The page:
Did you know … ?

April 18th, 2009

The Anglo American strategy in the Second World War of “Europe First” meant that China would receive only $1.5 billion or 3 percent of the total U.S. Lend lease (military) aid to all its allies of  about $50 billion. Little U..S equipment got into the hands of the Chinese Army fighting the Japanese inside China. The great majority went to the Chinese forces under Stilwell either fighting in Burma or being trained in India and Yunnan province for the Burma campaign. convert2mp3

Did you know … ?

April 15th, 2009

In 1954 President Eisenhower told Chiang Kai-shek that if he withdrew from Quemoy and the other the offshore islands, the United States would join him in 400-mile naval interdiction of the east China Coast  from Swatow to Wenzhou. The joint action would in effect be “a blockade of China’s coast” that would be difficult for Peking not to challenge. To the surprise of the Americans , Chiang immediately turned down the proposal, saying he believed that the United States, facing severe domestic and world opposition, would back down from such a blockade or if conflict with mainland China erupted as result the American people would soon compel the U.S. Government to cease and desist. If, as many observers have thought, Chiang wanted to involve America in a war with China, this was his chance. But he turned down the opportunity when the President of the United States himself gave it to him.

Click here to read the full excerpt.

Recent and Scheduled Appearances

April 15th, 2009

Far Eastern Luncheon Group, Washington, DC - April 1.

New England China Seminar, Cambridge, Mass. - April 2.

The Academia Sinica and the Elite Book Store, Taipei, Taiwan - April 10-13.

Diplomatic and Consular Officers Retired Club (DACOR) - Washington, DC April 24.

Politics and Prose Book Store, Washington, DC - May 9, 2009.

International conference on “Re-assessing Chiang Kai-shek: An international dialogue,” Queen’s University, Kingston, Canada - August 7-10.

International conference on China and the Second World War, Chongqing, China - September 6-9.

Did you know … ?

April 8th, 2009

The US effort in the China-Burma Theater was focused on the two campaigns fought in Burma, whose goal was to reopen the Burma Road to China, but from India rather than Rangoon. The Burma Road was reopened in July 1945, a month before the end of the war. Thus it served no purpose in the defeat of the Japanese except for the diversion of resources that it had caused the Japanese Army to make.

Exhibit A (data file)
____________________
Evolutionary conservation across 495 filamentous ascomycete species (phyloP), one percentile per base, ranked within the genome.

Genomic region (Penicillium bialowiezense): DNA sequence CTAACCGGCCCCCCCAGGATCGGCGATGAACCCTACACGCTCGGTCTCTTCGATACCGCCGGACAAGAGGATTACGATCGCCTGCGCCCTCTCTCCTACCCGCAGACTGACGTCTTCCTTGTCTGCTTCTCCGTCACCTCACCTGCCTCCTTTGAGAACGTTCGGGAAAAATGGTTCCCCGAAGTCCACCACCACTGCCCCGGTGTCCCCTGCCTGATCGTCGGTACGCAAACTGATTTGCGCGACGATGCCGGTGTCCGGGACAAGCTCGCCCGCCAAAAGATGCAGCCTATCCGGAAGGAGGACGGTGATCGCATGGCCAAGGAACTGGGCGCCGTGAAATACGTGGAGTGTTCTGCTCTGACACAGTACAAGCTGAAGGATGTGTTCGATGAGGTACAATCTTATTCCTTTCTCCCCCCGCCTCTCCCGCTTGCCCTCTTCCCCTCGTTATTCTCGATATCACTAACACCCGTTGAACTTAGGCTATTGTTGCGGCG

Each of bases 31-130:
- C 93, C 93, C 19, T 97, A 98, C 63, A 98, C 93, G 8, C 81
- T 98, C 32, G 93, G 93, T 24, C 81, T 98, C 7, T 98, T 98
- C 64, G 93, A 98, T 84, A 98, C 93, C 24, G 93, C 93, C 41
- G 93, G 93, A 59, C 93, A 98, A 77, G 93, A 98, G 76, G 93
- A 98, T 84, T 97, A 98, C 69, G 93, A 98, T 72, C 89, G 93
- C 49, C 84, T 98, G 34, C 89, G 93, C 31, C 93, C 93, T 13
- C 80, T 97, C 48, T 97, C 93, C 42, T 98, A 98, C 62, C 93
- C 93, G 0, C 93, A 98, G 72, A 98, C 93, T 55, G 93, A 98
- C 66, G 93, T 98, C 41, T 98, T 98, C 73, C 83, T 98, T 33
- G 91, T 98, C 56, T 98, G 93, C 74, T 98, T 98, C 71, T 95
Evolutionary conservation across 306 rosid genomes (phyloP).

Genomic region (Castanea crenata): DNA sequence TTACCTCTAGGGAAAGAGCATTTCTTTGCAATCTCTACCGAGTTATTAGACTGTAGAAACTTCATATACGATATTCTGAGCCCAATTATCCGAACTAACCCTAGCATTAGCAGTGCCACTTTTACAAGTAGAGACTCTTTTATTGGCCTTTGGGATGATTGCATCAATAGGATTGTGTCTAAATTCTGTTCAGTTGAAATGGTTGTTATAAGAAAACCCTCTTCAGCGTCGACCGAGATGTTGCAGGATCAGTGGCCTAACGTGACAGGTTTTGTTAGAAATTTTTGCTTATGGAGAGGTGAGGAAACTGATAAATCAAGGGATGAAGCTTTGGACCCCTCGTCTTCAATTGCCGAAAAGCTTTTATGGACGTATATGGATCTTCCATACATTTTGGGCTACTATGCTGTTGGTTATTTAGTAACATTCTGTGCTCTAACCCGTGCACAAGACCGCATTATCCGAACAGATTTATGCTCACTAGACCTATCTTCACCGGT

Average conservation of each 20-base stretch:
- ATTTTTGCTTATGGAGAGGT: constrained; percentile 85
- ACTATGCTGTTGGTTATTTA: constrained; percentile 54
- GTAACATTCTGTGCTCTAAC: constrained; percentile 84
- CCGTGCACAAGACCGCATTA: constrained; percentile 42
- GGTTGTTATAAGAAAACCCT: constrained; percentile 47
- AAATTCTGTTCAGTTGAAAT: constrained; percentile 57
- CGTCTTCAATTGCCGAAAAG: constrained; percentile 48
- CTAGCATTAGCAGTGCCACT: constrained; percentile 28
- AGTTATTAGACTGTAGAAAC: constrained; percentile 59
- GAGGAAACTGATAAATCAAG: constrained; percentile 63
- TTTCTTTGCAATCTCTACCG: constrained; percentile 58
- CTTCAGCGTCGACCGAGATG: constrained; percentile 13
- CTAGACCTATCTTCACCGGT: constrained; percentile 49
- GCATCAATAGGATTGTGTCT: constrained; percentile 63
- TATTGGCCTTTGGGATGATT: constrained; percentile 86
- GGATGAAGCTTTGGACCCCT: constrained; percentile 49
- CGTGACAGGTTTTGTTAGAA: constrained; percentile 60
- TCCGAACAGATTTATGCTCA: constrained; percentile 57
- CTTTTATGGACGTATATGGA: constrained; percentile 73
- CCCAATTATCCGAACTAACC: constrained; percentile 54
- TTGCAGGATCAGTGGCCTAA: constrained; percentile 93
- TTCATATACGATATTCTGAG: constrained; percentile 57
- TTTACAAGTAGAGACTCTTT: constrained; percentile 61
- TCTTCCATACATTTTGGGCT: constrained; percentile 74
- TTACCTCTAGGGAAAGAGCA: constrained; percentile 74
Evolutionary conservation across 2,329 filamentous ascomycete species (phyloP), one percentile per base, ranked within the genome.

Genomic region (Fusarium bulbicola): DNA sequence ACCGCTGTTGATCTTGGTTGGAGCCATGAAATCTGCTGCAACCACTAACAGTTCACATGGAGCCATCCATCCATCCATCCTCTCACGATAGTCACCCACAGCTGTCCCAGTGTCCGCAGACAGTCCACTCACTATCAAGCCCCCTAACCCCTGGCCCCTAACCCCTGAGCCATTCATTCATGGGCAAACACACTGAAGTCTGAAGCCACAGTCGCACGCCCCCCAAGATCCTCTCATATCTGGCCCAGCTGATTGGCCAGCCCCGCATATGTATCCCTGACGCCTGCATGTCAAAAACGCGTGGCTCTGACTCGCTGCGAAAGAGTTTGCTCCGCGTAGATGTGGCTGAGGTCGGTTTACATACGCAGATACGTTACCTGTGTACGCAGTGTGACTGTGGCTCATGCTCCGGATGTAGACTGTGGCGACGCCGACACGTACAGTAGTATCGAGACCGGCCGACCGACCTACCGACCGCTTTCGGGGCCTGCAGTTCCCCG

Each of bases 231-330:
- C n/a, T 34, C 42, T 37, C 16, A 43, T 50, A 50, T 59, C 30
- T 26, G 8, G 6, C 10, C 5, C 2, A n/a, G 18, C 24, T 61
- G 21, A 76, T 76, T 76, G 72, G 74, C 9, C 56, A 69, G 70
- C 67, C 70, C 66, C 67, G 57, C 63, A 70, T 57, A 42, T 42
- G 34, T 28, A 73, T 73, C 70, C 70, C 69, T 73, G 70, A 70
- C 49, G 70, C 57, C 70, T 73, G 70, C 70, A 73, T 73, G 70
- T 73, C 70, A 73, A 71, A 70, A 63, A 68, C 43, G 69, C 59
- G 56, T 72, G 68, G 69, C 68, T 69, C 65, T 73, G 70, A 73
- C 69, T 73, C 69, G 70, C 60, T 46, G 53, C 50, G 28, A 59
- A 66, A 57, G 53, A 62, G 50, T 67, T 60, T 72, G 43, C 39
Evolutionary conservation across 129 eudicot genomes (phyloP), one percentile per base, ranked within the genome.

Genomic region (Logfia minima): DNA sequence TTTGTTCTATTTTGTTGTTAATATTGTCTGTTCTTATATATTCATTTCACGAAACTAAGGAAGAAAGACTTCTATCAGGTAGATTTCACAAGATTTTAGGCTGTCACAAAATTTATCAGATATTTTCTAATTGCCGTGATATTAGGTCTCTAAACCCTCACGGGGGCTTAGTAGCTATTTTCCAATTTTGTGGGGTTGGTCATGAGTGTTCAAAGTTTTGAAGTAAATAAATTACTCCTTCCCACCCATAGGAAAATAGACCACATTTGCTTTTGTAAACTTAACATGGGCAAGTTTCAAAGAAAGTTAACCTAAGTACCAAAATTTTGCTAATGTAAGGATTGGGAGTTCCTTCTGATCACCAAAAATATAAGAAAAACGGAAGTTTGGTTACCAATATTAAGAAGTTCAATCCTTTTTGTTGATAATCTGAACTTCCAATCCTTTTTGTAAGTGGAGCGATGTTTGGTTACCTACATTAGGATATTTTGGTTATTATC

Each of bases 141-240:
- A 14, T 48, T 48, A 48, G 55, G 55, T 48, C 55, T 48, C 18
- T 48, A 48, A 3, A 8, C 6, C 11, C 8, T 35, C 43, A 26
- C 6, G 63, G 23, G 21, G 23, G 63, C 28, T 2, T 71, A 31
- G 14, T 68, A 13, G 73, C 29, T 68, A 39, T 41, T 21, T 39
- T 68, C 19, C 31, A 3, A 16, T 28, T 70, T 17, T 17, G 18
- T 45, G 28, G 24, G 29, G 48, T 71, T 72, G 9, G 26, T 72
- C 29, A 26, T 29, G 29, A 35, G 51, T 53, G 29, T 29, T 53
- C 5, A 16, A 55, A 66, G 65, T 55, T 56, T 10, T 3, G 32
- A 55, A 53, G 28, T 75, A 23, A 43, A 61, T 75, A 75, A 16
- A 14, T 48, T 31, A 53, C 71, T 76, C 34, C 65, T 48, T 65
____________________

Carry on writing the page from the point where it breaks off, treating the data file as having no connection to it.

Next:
Did you know … ?

April 4th, 2009

According to a report from Zhou Enlai to the Comintern, from the start of the war to September 1939, the Chinese side had lost about one million soldiers of whom 97 percent were from the Nationalist side. In the first 18 months of the war Japan lost approximately 400,000 men dead (including from disease) or wounded and they adopted a strategy of holding the one quarter of China they occupied at that time and conducting punitive raids when necessary. In another message at the  end of 1944, the CCP reported losses on its side since 1937 that were less than ten percent of total Chinese casualties.

Did you know … ?

March 18th, 2009

In 1938, to slow down the advance of the Japanese Army, Chiang blew up the dikes of the Yellow River, killing hundreds of thousands of Chinese. In 1948, in irrational pursuit of a lost cause in Manchuria and to gain time for his retreat to Taiwan, he sacrificed 300,000 troops, and twice in Taiwan he approved white terror campaigns that took the lives of thousands of Taiwanese. But Chiang was not a cruel or cynical man. As Mao Zedong believed, he was in fact a conscientious, naively earnest man, confident of his own sincerity and moral virtue.

Did you know … ?

February 23rd, 2009

In 1953 Chiang Kai-shek predicted the French with or without U.S. support could not win in Indochina, and after the Geneva Conference of May 1954, he told the Americans that whatever was decided the final result would be the taking over of the entire area by the Communists? Moreover, in 1964 in a long letter to President Lyndon Johnson, Chiang urged that the Americans not send US combat troops to Vietnam. He told the same thing to Secretary of State Dean Rusk in 1965 a few months before the first U.S. combat units began to arrive in South Vietnam.

Sources

February 19th, 2009

The Generalissimo draws heavily on the work of distinguished Chinese, Taiwan, and American historians, writers, and political science scholars. Of special significance are those secondary sources that drew upon new Chinese Communist Party and Peoples Liberation Army archival material. I have tried to give these critical contributions full credit in the book’s more than 2,000 end notes. But this biography’s reappraisal of Chiang’s leadership and the major historical events in which he was involved for more than 50 years spring most importantly from new sources in Taiwan, China, Russia, and the United States. This fresh material includes: